Opinion

Electoral college reflects wisdom of Founding Fathers

By Bill Pirkle, The Pirkle Report

From time to time, the question arises: Why don’t Americans elect the president by popular vote?

Most elected officials are elected by a popular vote. This recently came to the surface when people argued that Al Gore got the majority of the popular vote, yet lost the presidency to George W. Bush in 2000.

Amid allegations that Bush was “appointed” by the Supreme Court, the facts before the court were simple. The state Supreme Court of Florida tried to change the deadline date, set by the Legislature, for recounting votes and the U.S. Supreme Court ruled that the Constitution left such matters up to the state Legislature. The state Supreme Court had no say in the matter as it does with other laws made by the state Legislature.

Thus, the rebuttal to Gore’s supporters is that this is all well and good, but we don’t elect the President by a popular vote. We use an electoral college. This is defined in the Constitution, Article II section 1, paragraph 2 to wit: Each state shall appoint, in such manner as the legislature thereof may direct, a number of electors, equal to the whole number of senators and representatives to which the state may be entitled in the Congress …

This group of persons is called the electoral college, and they vote for who will be the President. The majority rules. While we are on that subject, this is a winner-take-all process. Thus, if you win the electors of a state, you win all the electors. This is important today, since many of the states that Democrat Barack Obama is winning, like Nebraska, will, as red states, have all their electors ultimately go to Republican John McCain in the general election. While the states that Democrat Hillary Clinton is winning, like California, will have their electors go to the Democratic candidate. Thus, Clinton claims that she is more electable since his states don’t matter and hers do. This will be her argument for getting the super-delegates to vote for her.

This current system was set up for a very good reason. At the time, and given the technology of the day, it would have been impossible to count all the individual votes. Many people lived in what was wilderness at the time. But there is a more subtle reason for this system. The Founding Fathers, in their wisdom, realized that a popular vote system would result in Boston, Philadelphia and New York electing the president by their shear numbers.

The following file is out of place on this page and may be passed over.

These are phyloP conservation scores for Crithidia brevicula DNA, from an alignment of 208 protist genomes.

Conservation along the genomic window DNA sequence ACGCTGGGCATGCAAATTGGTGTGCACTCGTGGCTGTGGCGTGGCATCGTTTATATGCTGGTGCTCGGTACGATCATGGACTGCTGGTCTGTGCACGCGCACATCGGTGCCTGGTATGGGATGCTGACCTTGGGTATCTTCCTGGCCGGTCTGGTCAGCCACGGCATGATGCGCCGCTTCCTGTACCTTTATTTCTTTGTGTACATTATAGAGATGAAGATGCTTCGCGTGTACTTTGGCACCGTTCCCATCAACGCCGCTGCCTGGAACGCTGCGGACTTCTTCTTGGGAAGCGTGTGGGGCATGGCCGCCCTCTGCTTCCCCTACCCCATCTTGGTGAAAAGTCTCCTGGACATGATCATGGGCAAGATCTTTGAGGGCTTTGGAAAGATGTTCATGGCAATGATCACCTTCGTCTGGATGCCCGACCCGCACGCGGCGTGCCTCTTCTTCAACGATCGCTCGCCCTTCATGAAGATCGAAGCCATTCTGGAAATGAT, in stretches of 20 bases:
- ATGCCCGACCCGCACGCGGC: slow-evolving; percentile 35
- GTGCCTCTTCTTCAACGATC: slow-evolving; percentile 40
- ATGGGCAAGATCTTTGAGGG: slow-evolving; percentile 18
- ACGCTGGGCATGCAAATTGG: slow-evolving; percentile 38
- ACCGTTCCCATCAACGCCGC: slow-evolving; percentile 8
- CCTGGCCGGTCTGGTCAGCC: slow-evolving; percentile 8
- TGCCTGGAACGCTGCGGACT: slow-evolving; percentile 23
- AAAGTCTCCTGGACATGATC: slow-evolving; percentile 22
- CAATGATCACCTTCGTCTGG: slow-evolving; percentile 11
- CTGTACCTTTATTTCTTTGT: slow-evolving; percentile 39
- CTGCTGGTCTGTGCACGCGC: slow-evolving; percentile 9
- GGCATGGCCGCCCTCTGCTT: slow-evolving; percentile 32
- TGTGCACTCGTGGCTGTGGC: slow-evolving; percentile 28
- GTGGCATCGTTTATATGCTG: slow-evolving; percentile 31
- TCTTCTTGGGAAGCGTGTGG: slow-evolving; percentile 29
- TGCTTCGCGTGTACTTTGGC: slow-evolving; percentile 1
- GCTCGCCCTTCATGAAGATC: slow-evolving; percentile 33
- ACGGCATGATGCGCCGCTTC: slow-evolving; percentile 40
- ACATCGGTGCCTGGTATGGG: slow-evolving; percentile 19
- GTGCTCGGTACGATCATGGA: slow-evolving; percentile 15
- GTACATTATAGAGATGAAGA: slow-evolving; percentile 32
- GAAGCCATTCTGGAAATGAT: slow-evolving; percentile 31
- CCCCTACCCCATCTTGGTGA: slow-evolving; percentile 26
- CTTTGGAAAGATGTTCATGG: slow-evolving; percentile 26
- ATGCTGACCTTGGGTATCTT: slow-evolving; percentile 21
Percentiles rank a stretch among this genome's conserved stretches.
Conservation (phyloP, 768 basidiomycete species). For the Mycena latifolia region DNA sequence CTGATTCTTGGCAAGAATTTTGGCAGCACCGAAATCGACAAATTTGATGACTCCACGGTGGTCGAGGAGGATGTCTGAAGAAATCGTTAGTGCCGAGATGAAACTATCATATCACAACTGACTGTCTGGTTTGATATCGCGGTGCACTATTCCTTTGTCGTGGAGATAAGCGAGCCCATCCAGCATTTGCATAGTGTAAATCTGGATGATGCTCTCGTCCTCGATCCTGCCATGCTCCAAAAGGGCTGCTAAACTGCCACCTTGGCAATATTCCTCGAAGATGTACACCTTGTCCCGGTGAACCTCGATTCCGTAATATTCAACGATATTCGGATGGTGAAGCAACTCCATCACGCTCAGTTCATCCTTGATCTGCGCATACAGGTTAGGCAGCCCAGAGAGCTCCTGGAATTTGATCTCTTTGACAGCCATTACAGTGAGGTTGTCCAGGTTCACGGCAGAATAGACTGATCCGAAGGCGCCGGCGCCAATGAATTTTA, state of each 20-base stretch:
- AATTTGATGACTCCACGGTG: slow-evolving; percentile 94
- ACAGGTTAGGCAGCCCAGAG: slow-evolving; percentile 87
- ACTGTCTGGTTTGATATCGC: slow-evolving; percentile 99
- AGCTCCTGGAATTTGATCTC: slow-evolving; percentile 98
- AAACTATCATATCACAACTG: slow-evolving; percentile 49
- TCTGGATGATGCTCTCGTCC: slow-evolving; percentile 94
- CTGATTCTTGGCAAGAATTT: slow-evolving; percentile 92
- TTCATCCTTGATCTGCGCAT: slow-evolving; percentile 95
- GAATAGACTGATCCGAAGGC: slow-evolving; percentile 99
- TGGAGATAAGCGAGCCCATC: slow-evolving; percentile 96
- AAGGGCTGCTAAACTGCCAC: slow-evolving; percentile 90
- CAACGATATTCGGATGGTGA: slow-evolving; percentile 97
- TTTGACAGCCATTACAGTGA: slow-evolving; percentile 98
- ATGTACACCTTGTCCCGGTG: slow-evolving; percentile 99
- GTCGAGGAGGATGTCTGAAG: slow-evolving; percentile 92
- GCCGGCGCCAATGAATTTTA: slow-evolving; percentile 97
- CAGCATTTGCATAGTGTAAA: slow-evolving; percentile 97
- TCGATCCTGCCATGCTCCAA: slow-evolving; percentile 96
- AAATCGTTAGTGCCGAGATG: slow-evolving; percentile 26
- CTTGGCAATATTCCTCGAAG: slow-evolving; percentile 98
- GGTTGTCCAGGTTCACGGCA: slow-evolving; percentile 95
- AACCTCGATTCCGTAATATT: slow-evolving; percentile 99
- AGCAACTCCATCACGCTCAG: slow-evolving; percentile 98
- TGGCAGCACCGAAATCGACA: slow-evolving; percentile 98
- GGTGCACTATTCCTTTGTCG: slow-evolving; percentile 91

This is true today. A popular vote system would result in the large cities electing the president. The candidates need not even make an appearance in Nebraska, Kansas, North Dakota and South Dakota, and perhaps Washington state. They would simply campaign in the large cities. A majority of the largest 20 cities could elect the president.

But this has larger ramifications. Much government spending would be directed toward the large cities as payback. The good thing about our current system is that the smallest town in America has a post office. Imagine if the residents of small towns had to travel 40 miles to a large city to get their mail. Nobody would care about the less populated states.

Since large cities have all the social problems — crime, poverty, drugs, unwed mothers, failing schools — then much legislation proposed by a president elected by a popular vote would be liberal, social legislation. There might not even be a farm bill directed at states where few voters live.

So don’t sell the Founding Fathers and their wisdom short. They knew what they were doing. Our current system can, of course, be changed. But it would take a constitutional amendment, and these very arguments would surface. So this is the system and we are “stuck” with it. I put stuck in quotes because it may not be that bad, all things considered.

So when I hear that this one or that one got or is getting the most popular votes for president, I simply say “so.” It simply doesn’t matter.

But Hillary’s argument is a valid one since she has won the states that would vote Democratic in the general election. Thus the Democratic party faces a tough choice. Take it away from Obama and give it to Hillary, perhaps the most electable with super-delegates, or let Obama, who won it, have it.

For the Democrats, it only matters that they win the general election, and so they want the most electable candidate. They are thinking that all the problems that arise by giving it to Hillary in smoke-filled rooms can be patched up with Bill Clinton’s wonderful personality.

If Hillary gets the nomination like this and gets elected, then Bill’s first task would not be a whirlwind tour of the world patching up our foreign relations, but a national tour patching up the Democratic party.

This is a serious problem for their party. So what will the Clintons do? They both want back into that White House so bad that they will opt for destroying the party and patching it up later. The entire baby boomer generation is a people who have relied on forgiveness their whole lives. The Clintons assume that it will be there again for them.

Federal Way resident Bill Pirkle: bpirkle@zipcon.net.

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